Bell paces Spartans with career day

Le’Veon Bell ran for 266 yards, and Minnesota had no answers.
November 26, 2012

Le’Veon Bell is about as good as advertised. And the Gophers found out the hard way against Michigan State.

Bell entered Saturday as the second-leading rusher in the Big Ten, but he took over the top spot after rushing for a career-high 266 yards against the Gophers.

Minnesota has struggled with stopping the run all year, but Bell took it to a whole different level on Saturday. Bell displayed both power and patience on the ground.

“He’s definitely one of the best running backs we saw all year,” senior D.L. Wilhite said. “They challenged us to stop him, and as a defense we really couldn’t get that done.”

Bell busted off runs of 26 and 40 yards in the first quarter and built on his total throughout the game.

Minnesota struggled to bring down the 240-pound back, as Bell seemed to fall forward for positive yards every time he touched the ball.

“We struggled getting him to the ground. It wasn’t like there weren’t people there,” defensive coordinator Tracy Claeys said.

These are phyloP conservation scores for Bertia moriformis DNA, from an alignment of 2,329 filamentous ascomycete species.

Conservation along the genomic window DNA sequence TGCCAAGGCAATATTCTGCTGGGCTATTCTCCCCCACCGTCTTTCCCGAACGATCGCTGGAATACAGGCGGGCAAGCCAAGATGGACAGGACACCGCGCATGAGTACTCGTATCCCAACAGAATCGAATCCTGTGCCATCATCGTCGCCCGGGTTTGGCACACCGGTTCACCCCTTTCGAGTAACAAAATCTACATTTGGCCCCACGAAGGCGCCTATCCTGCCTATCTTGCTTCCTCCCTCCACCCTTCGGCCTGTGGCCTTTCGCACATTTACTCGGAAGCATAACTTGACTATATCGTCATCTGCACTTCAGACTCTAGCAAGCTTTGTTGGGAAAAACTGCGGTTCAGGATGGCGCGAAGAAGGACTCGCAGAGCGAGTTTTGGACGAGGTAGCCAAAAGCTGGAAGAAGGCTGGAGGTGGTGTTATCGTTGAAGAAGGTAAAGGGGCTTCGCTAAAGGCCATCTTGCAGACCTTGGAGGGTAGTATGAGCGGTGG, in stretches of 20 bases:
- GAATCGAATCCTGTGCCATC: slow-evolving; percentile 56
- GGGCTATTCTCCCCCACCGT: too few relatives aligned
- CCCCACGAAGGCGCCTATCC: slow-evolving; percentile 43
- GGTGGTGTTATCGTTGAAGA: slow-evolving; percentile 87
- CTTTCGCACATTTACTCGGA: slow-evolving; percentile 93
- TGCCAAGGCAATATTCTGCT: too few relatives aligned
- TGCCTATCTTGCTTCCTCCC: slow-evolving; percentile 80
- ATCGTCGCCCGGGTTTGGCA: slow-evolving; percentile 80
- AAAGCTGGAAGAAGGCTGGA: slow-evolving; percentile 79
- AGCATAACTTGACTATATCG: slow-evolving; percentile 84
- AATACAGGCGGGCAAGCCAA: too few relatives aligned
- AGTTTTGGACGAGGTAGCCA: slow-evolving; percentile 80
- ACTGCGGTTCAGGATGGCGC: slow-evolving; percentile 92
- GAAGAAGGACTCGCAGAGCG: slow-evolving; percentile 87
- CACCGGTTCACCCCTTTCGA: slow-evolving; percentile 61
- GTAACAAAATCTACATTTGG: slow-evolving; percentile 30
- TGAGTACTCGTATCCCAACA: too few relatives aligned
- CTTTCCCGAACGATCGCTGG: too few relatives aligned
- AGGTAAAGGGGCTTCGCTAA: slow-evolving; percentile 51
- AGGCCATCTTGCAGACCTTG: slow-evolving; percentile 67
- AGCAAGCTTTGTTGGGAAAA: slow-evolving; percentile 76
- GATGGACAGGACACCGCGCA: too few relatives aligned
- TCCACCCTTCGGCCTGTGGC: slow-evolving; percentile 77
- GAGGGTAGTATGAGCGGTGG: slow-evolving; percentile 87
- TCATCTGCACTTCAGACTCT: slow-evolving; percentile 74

In Bell’s 40-yard run, he rumbled up field and was met by safety Derrick Wells in the secondary.

Bell carried Wells on his back an extra 20 yards before Wells finally brought him down.

Wilhite said he was embarrassed by the performance “because we’re supposed to set the tone up front.”

Claeys assumed the role of head coach in the second half after Jerry Kill suffered a seizure near the end of halftime.

Wilhite, Michael Carter and MarQueis Gray said they didn’t even notice Kill was gone from the sideline because they were locked in.

Claeys said he thought the Spartans smelled blood in the water in the fourth quarter and took advantage of it.

Bell tacked on a touchdown in the fourth quarter to ice the game for Michigan State.

Minnesota improved its pass defense this week after struggling to contain Nebraska last week. But it didn’t matter.

“I’m definitely not satisfied with rushing the passer and not giving up as many pass yards,” Wilhite said, “because we really didn’t get it done.”

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